Practical Guide to Your First Year in College
Your first week in college was like your first trip to Europe. It doesn't have to do with art and history, which overwhelmed you after your first week in Paris. You realized that you have been a privileged teenager, and your new-found freedom put you into an unfamiliar position. You're not wishing your parents to keep an eye on you from a distance, but you're hoping that your first year in college would be a breeze. Fear not.
There's no doubt that you've been spoon-fed during your high school years, such that your English teacher didn't tell you to make an effort on your essay on "Washington Square". (Your sister is a huge fan of Olivia de Havilland, and you happened to watch the big-screen adaptation of Henry James's novel, with the actress playing Catherine Sloper. You didn't read every page of the 266-page book.) You thank your lucky stars that you didn't apply for a place in the Department of English (after you've learned about the discomfort of the dual-degree students), but it doesn't make coursework easier. If you want your first year to be a breeze, then you must make one major change in your life.
Discipline is the ability to choose between what you want now and what you want tomorrow (or the immediate future). You must meet the requirements, most of which have something to do with essay writing and examinations. It's the only way to graduate from college (and receive your degree), and it means one (and only one) thing. You must make a lot of sacrifices if possible. If it means putting a limit to your socialization, then you must think of other ways of making up on it. (You can invite your coursemates to a study session) This would put you in an uncomfortable position, but you should get over it sooner or later. What happens next?
3 Ways to Set Up a Solid Year
Go to lectures in person. You have learned that many colleges are putting their lectures online, but nothing beats the real thing. If you're about to complain about your lack of social life, don't miss your morning lectures. (Where else can you make new friends?) If you want your professors to notice your interest in the coursework, make your presence known in the lecture room. You don't have to be a wallflower, though. If you want to ensure your passing in every examination, pay attention to what your professors and coursemates are saying (during the lecture). Some could be hints, which would keep you from not spending a lot of time on a question (or prose). Always remember that your diligence to attend lectures would tell if you could finish your program or not.
Plan the week ahead on Sunday. You don’t need a planner on this one, as pen and paper would do. Make a list of what you need to do during the upcoming week. Decide which ones must be done immediately while you prioritize the others. The latter means that some can be postponed for the next week or the week after next. You already know that paper writing and examinations would be your top priorities, so allot a number of hours on reading and studying. It would leave you little time for loafing, if not indulging on your interests. (You can include socialization as well.) Plan it accordingly, such that you won’t lose a number of hours on sleeping.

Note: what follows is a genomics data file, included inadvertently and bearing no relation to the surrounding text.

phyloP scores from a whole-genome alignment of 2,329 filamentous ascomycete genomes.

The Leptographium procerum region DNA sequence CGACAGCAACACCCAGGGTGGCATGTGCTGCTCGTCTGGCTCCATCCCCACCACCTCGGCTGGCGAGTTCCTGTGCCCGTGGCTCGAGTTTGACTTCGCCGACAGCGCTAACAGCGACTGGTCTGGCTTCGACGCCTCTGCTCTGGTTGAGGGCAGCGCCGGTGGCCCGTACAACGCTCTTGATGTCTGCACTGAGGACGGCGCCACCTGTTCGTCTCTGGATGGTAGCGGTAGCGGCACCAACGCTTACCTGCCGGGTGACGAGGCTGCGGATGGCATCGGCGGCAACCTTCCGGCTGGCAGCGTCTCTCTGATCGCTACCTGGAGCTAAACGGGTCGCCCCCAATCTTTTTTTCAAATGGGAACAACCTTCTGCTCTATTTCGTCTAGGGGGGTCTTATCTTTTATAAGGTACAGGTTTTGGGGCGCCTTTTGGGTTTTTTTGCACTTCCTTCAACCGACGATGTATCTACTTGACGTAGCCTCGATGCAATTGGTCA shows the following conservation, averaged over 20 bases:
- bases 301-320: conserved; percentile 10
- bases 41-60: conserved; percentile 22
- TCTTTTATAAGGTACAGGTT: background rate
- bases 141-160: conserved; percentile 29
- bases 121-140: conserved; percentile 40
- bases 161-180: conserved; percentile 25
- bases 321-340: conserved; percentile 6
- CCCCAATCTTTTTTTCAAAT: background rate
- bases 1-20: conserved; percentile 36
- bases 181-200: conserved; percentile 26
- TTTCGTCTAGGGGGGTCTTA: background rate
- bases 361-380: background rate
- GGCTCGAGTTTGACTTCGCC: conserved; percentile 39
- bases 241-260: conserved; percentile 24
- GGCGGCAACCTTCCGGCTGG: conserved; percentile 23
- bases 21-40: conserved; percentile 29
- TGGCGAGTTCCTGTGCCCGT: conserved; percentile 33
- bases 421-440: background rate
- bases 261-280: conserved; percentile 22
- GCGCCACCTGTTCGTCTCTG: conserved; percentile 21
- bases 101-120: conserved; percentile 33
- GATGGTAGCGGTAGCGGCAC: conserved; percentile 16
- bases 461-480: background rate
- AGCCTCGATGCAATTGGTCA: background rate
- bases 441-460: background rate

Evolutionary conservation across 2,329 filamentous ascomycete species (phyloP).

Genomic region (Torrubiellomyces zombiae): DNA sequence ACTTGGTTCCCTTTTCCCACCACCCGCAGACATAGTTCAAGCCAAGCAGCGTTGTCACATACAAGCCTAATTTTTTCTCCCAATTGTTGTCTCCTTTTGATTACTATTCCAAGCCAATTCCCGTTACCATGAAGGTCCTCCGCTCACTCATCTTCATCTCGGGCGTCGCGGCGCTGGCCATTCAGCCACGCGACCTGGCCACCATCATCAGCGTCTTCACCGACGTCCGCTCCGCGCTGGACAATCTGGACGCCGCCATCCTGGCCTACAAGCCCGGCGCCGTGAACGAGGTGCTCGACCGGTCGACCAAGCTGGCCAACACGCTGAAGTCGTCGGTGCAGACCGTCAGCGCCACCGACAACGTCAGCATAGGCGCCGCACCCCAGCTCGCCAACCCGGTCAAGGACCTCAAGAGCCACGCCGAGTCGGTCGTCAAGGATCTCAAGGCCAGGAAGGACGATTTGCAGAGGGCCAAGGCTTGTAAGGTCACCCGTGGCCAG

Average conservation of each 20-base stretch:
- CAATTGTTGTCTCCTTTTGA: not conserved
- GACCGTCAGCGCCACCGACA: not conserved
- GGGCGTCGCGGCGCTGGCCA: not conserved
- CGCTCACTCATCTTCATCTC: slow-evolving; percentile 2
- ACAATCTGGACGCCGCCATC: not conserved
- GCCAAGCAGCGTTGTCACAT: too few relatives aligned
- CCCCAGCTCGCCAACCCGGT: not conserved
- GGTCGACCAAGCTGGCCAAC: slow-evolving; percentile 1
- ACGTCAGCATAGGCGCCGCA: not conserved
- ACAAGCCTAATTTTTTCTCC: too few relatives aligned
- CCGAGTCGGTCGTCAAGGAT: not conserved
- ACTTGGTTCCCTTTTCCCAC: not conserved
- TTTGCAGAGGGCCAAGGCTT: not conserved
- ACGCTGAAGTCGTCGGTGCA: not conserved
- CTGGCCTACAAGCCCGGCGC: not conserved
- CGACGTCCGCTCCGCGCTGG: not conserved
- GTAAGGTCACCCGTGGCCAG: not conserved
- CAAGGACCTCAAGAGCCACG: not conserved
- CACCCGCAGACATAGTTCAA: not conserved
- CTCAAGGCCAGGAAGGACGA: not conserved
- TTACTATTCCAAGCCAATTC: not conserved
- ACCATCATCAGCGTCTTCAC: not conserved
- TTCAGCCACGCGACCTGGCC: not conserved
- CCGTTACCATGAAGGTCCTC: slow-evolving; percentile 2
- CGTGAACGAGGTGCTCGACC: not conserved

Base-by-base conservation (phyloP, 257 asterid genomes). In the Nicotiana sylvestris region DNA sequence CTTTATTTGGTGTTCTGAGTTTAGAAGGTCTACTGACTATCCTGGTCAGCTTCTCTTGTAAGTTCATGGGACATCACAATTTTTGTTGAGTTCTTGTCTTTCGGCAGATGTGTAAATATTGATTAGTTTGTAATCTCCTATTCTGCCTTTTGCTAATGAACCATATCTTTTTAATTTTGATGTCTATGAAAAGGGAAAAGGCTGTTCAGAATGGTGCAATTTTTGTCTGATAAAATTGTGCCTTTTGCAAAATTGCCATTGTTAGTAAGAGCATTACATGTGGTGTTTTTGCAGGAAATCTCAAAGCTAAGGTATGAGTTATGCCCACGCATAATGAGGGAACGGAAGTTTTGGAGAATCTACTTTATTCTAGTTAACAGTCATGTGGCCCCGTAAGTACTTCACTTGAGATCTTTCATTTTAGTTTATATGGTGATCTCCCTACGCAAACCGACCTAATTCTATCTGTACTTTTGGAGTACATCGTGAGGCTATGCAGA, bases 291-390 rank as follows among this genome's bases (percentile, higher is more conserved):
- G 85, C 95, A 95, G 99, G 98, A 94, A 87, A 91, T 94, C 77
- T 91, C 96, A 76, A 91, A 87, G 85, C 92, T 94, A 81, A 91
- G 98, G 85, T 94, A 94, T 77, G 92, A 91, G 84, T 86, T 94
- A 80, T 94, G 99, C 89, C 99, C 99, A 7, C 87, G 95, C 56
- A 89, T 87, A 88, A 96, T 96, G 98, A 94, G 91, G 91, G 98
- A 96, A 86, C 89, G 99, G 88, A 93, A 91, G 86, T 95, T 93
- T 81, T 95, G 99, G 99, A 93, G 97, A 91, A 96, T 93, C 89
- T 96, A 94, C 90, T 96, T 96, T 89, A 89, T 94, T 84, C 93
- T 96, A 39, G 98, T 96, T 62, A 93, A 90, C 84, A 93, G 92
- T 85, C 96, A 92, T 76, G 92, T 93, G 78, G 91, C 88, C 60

Try to make the most out of your time. A large chunk of your time would be spent on waiting, and it could frustrate most teenagers. Patience may not be a virtue for most of them, including you, but you could practice on it. If you’re stuck in traffic, read a chapter of a book that is assigned by your professor. If you have to do the laundry (and it could take some time), read more books. Rainy weather could make your eyes go heavy, and caffeine might not be good enough. You could move around, if not do a series of cardiovascular exercises. (Jumping could be good to your heart.) It should keep you wide awake. You don’t have to do everything that you read (in this item), but you’ve been warned about falling asleep. (You must make sure that you have done most of the tasks.)
What to Do If You're Struggling or Overwhelmed
You’re barely a month in your chosen degree course when you’re struggling in the coursework. You’re becoming overwhelmed with what to study, and you get restless whenever you think of papers and examinations during the month of December. Is this a sign that you must change courses?
If you want to change courses, then you must decide before the end of October. Talk to your tutor about it, if it’s only a problem that most freshmen go through. If it’s something deeper, then you must deal with the consequences. Are your parents willing to pay for the additional expenses? If you’re a beneficiary of a scholarship, this change could result in a loss of your grant. Do you have alternatives? A change also means paperwork, and you might have enough of it. Are you willing to do it? If you do so, it could affect your schedule. There are other pressing things that could be affected by it. Making tough decisions is what adulthood is all about. If you choose to stick to your degree, you might learn something later. The journey will be worth it.